I will tell you what my teachers and local IT people keep telling me. It is nice that you have the IT skills but we really need people with soft skills like written communication, oral and interpersonal communication you need to be able to deal with people who do not have a Tech background on a daily basis. They say this because they can teach you the IT stuff, but they can't teach you how to talk to people.
#1 thing we look for when hiring candidates is relevant experience. Education can be a substitute for experience, usually at a 1:1 ratio. This being said, often we have a minimum level of actual experience required for the job.
#2 thing we look for is pertinent certifications. We don't hire someone for Unix work who is chock full of NT certs. We don't hire exchange administrators who are CCNP / CCIEs. Pick a field and get certified in it, cross certification is a good thing as it broadens your horizons but you need to pursue advanced certification in at least one field.
#3 thing we look for is security clearances. Those are worth their weight in gold. Many of the things we do require a clearance. Unfortunately you can't just walk up and get one of these, most of the people who have them got them in the US Military or through Federal work. Seeing as your prior service and previous federal employee, you might still have your clearance. These things expire over time though, so if your not already staged for IT then it'll expire before you can be in position to job hunt.
#4 last thing we look for is education. IT changes so fast that anything you learned in school will most likely be outdated and old before your first job. Formal university is only really a requirement for middle management and above as they tend to do lots of formal writing and presentations. Its one of those things that looks good and tends to be on the list that HR looks at, but the people who actually look over your resume and chose who to hire really don't care.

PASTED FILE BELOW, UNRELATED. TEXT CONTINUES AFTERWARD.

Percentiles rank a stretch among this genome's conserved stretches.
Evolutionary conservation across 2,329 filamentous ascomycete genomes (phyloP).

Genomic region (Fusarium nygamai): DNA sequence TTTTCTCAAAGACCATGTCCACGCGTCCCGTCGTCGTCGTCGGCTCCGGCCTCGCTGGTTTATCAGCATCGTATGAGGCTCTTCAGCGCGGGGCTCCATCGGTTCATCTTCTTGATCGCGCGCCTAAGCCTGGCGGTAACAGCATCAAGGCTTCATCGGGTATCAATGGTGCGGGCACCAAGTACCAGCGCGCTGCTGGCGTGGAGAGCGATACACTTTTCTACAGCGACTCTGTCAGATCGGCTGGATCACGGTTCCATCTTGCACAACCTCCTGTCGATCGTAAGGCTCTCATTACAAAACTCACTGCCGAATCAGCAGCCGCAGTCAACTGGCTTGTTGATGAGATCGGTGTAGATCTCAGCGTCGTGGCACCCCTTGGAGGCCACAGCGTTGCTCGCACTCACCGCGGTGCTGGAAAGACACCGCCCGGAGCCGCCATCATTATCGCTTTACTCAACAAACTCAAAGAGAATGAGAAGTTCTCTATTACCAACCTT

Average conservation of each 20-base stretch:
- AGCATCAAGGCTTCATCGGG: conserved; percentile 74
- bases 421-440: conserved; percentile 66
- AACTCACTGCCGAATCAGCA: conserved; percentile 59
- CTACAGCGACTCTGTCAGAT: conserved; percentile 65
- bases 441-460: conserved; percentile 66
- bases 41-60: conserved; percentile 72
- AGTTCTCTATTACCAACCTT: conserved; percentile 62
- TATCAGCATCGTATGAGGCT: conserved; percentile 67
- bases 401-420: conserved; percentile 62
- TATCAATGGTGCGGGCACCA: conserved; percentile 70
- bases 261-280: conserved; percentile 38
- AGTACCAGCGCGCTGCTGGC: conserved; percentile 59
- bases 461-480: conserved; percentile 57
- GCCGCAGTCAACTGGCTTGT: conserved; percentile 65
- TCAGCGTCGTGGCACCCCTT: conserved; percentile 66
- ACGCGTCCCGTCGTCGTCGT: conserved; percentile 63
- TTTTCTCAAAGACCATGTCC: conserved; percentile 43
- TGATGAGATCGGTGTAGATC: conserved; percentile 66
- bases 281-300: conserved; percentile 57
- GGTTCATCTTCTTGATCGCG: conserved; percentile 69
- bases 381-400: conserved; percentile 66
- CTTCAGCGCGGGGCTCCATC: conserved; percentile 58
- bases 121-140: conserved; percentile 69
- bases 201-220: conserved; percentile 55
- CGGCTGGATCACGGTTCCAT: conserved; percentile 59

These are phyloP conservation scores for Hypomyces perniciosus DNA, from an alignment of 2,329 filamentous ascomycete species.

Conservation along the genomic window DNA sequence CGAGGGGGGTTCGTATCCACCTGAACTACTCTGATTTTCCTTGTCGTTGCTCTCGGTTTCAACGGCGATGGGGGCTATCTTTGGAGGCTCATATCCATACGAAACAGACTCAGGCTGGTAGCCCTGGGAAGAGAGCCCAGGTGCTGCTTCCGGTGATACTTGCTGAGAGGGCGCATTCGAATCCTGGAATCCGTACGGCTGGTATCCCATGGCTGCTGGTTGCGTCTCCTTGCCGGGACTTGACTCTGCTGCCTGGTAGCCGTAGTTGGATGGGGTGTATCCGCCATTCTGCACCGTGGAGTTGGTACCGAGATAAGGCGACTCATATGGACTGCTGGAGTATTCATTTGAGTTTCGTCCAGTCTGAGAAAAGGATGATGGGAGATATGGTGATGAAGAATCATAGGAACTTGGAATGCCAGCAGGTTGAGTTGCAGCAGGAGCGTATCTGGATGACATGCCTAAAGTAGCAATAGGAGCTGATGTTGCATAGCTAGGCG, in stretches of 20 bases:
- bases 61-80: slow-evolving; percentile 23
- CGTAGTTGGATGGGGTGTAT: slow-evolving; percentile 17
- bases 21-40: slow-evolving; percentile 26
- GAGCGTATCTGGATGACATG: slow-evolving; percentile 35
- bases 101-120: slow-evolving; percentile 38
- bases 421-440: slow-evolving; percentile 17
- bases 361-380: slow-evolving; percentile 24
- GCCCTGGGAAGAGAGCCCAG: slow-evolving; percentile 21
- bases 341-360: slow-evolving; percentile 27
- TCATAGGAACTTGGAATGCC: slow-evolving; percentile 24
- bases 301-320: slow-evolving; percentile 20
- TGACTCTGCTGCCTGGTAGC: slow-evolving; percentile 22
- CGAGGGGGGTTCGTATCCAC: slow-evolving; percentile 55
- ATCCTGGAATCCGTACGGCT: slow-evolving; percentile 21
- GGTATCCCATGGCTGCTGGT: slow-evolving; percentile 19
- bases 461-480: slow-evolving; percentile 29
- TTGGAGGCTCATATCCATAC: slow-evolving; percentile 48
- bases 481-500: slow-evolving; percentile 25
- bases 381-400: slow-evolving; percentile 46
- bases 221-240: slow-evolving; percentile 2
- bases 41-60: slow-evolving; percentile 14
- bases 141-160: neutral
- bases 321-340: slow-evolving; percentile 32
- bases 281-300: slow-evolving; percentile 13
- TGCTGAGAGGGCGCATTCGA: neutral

So basically, experience > certs > clearance (if applicable) > education. If you've never worked at an IT shop before, you can use kinda use education but it's not worth much. You'll be doing entry level work, most likely help desk / service personal stuff.
I would go a combination of IT and IT management, which usually means a 4 year degree. If you're looking for the hard-core techy stuff, then ITT tech or a equivalent school that focuses on trade would be more important.
In my experience, if you're looking at working in a corporate environment, they can always teach you the technical stuff. What people look for is soft skills, management skills, etc...
As a caveat, all I know is the corporate environment. I went to Illinois State University and received an IT management degree. I'm a systems analyst now, but the combination of learning business management soft skills and pseudo technical hard skills, there is alot of value -- and it pays more.